Tuesday, April 22, 2014

Fish Maw, Monkey Head Mushroom, Whelk, and Lean Pork Soup

I remember every summer when I returned from my studies in the States, the first thing my mother would have prepared upon welcoming her son back was a giant crockpot of soup - simmered for hours and steeped with delicacies. 

Those were the days long before Skype, FaceTime, or smart phones per se had even come into existence. My mother would call long-distance weeks in advance and ask for my preferences for soup. And I, usually crushed under the pressure of final essays, used to brusquely dismiss her overzealousness. "No need for abalone... Why spend all that money? Whatever soup is fine." Then upon returning home from nearly twenty hours of trans-Pacific flying, she would embrace my haggard frame and announce with an anticipating grin what she had decided to cook. Her expression tired but always tender with unspeakable thoughts behind, as she softly watches me taking long sips from my bowl. Satisfied. 

How I wish she were still around.

Home-cooked Chinese soups are a labor of love, a deeply rooted and endeared Chinese food tradition, a focal point of family meals. A nourishing bowl of soup evokes nostalgia from childhood times, of a mother's devotion. Importantly, these soups are known for their curative and health-giving properties. Different seasons call for different concoctions of ingredients; the same goes for the various conditions of one's health. Some benefits range from detoxification, a boost for the immune system, restoration of the yin-yang, nourishment of vital organs, to healthful aging.

While honey jujube and gojiberries are readily found in most Asian groceries in the dried goods section, fish maw, dried whelk, and monkey head mushrooms can be found in Chinese medicine or dried seafood shops. Fish maw comes in a range of quality and grades; choose what fits your budget and preference 

For all those souls out there like me who live on their own, you probably feel deprived in one way or another of such holistic nourishment (and motherly love). Once in a while, when invited for family-style dinner at a friend's home, a steaming bowl of soup lovingly prepared by the mother could bring tears that I fight back. There is a void that begs to be filled, I admit.

Retail chains such as Hung Fook Tong have exactly tapped into this very market of busy single people, offering ready-made microwaveable soup packs on the go. Authentic and convenient as they are, they still seem devoid of a certain warmth - of that precious personal touch.

As such, I still go about cooking my own on the stovetop, enjoying the aromas seeping through the lid, watching as bubbles fervently rise to the top. After work, after every long trip away from home - jetlagged and spent - I feel a longing for Chinese soups that help replenish, restore balance, and cleanse. And as I hit thirty this year, all the more important it is that I take my well-being in my own hands.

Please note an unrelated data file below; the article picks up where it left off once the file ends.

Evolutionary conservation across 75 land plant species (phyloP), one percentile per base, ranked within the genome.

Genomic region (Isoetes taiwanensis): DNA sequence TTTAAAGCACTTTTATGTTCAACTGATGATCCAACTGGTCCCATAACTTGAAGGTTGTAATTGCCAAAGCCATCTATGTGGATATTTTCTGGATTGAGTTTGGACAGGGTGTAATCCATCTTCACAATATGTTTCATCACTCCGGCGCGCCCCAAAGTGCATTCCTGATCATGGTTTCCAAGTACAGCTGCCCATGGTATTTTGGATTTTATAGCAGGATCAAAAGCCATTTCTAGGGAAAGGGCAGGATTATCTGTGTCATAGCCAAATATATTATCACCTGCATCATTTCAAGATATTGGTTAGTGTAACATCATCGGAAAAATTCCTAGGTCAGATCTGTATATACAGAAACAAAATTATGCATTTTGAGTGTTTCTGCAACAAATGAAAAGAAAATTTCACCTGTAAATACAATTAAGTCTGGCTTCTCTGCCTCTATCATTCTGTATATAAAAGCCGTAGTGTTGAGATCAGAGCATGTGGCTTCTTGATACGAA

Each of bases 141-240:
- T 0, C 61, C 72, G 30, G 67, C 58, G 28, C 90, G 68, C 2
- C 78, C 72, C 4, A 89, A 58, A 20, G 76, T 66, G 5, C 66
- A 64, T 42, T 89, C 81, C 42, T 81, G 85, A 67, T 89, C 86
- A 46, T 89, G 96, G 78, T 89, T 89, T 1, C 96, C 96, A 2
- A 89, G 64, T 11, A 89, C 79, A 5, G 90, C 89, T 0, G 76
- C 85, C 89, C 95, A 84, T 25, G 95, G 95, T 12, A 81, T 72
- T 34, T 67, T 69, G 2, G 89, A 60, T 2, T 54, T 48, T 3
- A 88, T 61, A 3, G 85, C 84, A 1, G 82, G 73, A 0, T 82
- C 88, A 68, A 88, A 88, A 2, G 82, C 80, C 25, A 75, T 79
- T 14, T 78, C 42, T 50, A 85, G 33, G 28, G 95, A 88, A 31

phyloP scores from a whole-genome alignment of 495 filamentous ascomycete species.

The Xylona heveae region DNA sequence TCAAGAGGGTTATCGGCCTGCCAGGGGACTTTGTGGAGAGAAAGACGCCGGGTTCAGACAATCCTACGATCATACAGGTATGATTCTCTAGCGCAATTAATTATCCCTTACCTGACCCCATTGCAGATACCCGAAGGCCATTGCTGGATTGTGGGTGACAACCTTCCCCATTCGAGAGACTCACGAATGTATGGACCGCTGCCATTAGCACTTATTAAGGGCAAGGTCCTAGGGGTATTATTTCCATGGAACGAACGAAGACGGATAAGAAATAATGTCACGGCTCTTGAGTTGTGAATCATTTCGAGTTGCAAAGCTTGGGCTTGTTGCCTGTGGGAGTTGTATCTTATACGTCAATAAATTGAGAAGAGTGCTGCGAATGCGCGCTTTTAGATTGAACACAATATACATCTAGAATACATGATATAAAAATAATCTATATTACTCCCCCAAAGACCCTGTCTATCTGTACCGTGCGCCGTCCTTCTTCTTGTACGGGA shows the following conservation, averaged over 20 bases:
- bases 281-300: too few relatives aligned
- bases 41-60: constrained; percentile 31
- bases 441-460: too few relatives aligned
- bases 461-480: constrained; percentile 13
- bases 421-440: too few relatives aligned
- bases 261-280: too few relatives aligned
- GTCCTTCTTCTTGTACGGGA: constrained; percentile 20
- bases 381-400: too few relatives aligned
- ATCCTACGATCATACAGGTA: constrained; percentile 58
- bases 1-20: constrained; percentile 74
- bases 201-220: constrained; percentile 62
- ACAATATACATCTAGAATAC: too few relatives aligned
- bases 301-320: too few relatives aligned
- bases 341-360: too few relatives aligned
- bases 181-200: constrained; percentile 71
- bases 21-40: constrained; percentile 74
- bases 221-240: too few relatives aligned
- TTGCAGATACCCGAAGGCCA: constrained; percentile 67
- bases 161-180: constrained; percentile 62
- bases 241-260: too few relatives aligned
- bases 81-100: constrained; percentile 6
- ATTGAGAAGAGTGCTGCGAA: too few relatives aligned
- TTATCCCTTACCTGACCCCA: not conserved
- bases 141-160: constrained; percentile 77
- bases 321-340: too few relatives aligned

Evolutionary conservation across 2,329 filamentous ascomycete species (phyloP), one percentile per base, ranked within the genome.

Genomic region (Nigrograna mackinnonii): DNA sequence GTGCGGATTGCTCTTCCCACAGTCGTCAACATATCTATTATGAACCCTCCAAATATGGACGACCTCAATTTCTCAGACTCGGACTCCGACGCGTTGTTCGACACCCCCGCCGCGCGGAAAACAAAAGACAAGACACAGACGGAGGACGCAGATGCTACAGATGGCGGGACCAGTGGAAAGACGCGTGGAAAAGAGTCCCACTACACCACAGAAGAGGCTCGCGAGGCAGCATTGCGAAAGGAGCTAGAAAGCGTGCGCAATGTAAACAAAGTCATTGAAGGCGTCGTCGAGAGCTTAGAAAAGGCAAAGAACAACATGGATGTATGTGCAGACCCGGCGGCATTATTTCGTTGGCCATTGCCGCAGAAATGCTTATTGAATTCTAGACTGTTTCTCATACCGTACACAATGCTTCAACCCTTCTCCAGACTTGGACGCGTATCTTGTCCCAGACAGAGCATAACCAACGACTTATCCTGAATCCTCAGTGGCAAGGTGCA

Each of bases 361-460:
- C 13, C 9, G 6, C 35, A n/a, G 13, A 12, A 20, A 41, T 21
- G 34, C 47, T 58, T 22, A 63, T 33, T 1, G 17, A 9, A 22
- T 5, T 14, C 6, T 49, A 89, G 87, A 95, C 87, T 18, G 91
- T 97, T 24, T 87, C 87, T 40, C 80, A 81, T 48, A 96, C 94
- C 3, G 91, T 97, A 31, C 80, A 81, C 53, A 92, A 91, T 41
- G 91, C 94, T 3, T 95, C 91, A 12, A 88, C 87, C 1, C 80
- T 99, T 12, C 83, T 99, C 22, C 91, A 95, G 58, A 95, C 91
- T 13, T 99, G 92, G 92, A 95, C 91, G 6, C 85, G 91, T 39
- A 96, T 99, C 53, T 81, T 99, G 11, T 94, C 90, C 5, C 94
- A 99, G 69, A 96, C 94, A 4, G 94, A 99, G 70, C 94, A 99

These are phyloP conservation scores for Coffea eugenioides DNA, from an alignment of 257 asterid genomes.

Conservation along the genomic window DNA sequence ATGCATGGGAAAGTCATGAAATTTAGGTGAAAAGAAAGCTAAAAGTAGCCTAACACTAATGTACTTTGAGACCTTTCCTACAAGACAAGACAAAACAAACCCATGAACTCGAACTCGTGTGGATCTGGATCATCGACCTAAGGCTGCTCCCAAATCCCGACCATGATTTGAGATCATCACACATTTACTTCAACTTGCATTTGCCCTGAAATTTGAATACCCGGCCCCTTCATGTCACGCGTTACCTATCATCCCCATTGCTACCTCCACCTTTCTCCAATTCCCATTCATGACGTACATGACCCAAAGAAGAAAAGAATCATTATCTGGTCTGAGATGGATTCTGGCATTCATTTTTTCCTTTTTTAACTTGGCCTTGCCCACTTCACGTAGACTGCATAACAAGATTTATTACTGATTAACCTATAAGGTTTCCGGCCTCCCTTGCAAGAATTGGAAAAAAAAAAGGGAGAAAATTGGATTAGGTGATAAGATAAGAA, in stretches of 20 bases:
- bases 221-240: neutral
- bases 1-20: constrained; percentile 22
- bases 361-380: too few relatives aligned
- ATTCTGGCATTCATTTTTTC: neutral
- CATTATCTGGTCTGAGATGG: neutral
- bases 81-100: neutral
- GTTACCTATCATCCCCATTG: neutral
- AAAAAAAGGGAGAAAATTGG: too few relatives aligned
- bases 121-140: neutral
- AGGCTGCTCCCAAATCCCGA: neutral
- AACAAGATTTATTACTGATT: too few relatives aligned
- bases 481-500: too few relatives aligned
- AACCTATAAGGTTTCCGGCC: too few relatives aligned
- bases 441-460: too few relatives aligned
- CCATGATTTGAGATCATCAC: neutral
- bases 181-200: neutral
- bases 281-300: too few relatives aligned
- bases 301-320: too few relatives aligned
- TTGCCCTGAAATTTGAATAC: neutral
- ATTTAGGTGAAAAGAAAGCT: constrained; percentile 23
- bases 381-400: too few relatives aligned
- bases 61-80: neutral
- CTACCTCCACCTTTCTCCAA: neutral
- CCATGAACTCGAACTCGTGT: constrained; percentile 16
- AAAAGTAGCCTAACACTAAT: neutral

Here is my new favorite - chock full of collagen - that I vow to make at least every other month as a regimen for "healthful aging" and skin nourishment. When I do so, I make a large batch enough for four separate meals. I call them meals because I am the kind of guy that loves devouring the contents of the soup, unlike many who simply discard them (sacrilege). When the soup cools, I pack away several servings in the freezer for those desperate moments after work.

For more traditional Chinese soup recipes, try:
Winter Melon Soup with Tonkin Jasmine and Chinese Mushroom

To prepare... 
Lean pork, or pork tail bones
pieces dried fish maw

3 monkey head mushroom
1 piece dried whelk
3 pieces honey jujube
Small palmful of dried gojiberries
1 inch of ginger, sliced

1. Firstly soak the fish maw, monkey head mushroom, whelk, and honey jujube in water for a minimum of 30 mins. Squeeze out excess water from mushrooms.

2. Meanwhile, in a small saucepot, add pork and a couple slices of ginger and fill with water. Bring to a rolling boil, until the outer sides of the meat have turned white and the bones (if any) have ceased bleeding, 3-4 minutes. This is a crucial step in preparing Chinese soups involving meat to remove any unpleasant bloody odours as well as the unsightly brown film that arises from the meat. Remove the pork and give it a quick rinse under the tap.

3. Now, add the pork, remaining ginger slices, and the rest of the ingredients to a large pot. Fill with 8 cups of water. Cover pot and bring to boil, then lower heat to a simmer for 2 hours. The soup should appear brown and send off a lovely aroma that smells of childhood... sweet ocean, and luxury.

4. Serve in bowls and season with salt to taste. I have a personal preference for fish sauce.

The pork is meltingly tender, the collagen from the fish maw so evident that the soup literally coagulates in the refrigerator. Making Chinese soup takes time, but the result and benefits are truly rewarding.

For more traditional Chinese soup recipes, try:
Winter Melon Soup with Tonkin Jasmine and Chinese Mushroom

[Any thoughts or comments? I'd love to hear from you. Please share with me below!]

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